Synology Cloud Station Uploading

Uploading Performance (5GB x 20 File)

Synology Cloud Station the third graph shows the time needed for a Windows i7 computer to upload 20 5GB files in size to a different NAS server. During the file upload process, the Cloud Station PC Client calculates the file hash, uploads it, and the Cloud Station server calculates the file hash again to ensure file integrity. This means that the actual time required to upload files is theoretically conditioned by many factors Client PC Cloud Station calculation speed, hard drive speed installed on Windows computers, network speed between Windows PCs and NAS, NAS writing speed and calculating Cloud Station server speed.

From the test results, we can see that there are not many different performance models. This is not surprising because the upload performance on LAN is the first and tied to the main PC HDD. That is, most NAS Synology models are able to process more data at certain times than the number of hard drives on the client computer provides. The only exception here is DS214se, which is the only single core model about twice the time to complete upload tasks than others. For most models (not including DS214se), every second about 30 ~ 40MB of data is processed and uploaded, which is about half the CIFS transfer speed that should be.

This is because Cloud Station requires that each uploaded file be scanned twice (once to find a difference and once again to upload it) on the client computer. Uploading Performance (1MB x 100K File). We can see that the main upload performance is NAS HDD I / O bound, because the results are grouped based on the number of HDDs installed in the NAS. RS3614xs + and DS3615xs (both 10 HDDs in RAID 5) have very similar numbers, and so do DS414 and DS215j (2 HDDs in RAID 0).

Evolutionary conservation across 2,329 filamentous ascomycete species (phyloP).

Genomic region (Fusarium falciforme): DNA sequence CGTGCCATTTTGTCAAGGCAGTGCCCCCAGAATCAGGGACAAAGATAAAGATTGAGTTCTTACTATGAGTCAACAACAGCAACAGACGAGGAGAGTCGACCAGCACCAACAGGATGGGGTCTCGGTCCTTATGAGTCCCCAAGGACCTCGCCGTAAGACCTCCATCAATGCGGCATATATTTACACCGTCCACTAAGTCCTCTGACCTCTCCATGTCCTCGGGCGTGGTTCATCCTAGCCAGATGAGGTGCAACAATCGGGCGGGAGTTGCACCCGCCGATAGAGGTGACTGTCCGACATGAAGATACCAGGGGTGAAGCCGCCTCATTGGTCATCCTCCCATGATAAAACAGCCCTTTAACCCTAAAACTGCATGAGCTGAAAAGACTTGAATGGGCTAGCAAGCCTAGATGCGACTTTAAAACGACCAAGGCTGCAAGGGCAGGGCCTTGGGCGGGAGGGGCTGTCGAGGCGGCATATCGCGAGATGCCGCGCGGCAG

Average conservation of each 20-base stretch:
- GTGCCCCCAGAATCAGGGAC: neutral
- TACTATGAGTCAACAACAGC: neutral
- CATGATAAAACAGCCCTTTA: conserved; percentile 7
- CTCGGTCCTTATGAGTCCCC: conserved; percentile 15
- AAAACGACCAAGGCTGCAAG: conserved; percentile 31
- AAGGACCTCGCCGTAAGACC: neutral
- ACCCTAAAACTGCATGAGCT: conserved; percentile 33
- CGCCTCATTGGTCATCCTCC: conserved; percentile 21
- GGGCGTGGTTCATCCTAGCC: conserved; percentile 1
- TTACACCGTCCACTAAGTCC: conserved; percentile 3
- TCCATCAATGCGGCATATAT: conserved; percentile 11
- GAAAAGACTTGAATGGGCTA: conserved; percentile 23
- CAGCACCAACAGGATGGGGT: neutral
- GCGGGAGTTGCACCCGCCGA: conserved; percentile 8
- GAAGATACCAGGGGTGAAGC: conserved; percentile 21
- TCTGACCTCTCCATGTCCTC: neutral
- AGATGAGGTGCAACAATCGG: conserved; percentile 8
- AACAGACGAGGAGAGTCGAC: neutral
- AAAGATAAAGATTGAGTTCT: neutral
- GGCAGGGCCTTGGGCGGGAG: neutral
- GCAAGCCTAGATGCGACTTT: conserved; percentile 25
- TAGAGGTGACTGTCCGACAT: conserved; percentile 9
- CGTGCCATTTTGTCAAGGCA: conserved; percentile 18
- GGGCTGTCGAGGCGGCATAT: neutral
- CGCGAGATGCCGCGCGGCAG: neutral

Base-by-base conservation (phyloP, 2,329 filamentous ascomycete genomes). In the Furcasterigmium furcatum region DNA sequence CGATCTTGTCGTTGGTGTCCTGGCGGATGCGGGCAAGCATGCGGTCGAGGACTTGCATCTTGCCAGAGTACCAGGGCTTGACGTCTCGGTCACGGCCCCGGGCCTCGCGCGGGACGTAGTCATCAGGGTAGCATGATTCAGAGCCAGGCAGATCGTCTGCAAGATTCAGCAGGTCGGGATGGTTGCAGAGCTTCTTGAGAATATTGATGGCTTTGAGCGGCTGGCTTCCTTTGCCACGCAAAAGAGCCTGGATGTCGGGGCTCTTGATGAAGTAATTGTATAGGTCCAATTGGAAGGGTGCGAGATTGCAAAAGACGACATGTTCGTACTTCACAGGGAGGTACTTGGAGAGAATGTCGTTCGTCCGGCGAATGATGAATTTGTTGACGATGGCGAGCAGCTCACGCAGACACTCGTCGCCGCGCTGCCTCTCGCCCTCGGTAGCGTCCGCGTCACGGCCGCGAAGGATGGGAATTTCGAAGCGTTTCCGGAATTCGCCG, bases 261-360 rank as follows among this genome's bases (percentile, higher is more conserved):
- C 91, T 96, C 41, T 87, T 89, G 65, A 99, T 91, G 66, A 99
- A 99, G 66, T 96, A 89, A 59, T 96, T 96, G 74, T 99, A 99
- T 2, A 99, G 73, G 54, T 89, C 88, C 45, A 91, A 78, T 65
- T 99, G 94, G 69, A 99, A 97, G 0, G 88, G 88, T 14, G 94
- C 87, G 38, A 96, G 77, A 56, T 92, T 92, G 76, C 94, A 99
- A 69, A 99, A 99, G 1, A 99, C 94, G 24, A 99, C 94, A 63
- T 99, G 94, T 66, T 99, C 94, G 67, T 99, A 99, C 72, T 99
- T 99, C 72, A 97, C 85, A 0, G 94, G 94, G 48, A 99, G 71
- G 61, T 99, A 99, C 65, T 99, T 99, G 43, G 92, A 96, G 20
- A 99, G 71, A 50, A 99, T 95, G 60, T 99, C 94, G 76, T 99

DS1515 + was found between these two sets, and finally the DS214se again was the only exception in this test item, whose computational power failed to catch HDD speed. Based on this, we can expect RS3614xs + (12-bay), DS3615xs (12-bay), DS1515 + (5-bay) and DS414 (4-bay) to work better with all Bays drives loaded full, because more disks available to be written simultaneously, the better the appearance.

Measuring Success

The only way to ensure we make improvements to our code is to measure a bad situation and then compare the measurements with others after we apply our improvements. In other words, unless we know how much the "solution" helps us (if there is one), we cannot know whether it is really a solution or not. There are two metrics that we can care about. The first is CPU usage. How fast or slow is the process we want to do The second is memory usage.

How much memory does the script need to execute? This is often inversely proportional - meaning we can reduce memory usage at the expense of CPU usage, and vice versa. In asynchronous execution models (such as with multi-process or multi-threaded PHP applications), both CPU and memory usage are important considerations. In traditional PHP architecture, this is generally a problem when one reaches the server limit.

It is not practical to measure CPU usage in PHP. If that is the area that you want to focus on, consider using something like top, on Ubuntu or macOS. For Windows, consider using a Linux Subsystem, so you can use top on Ubuntu. For the purposes of this tutorial, we will measure memory usage.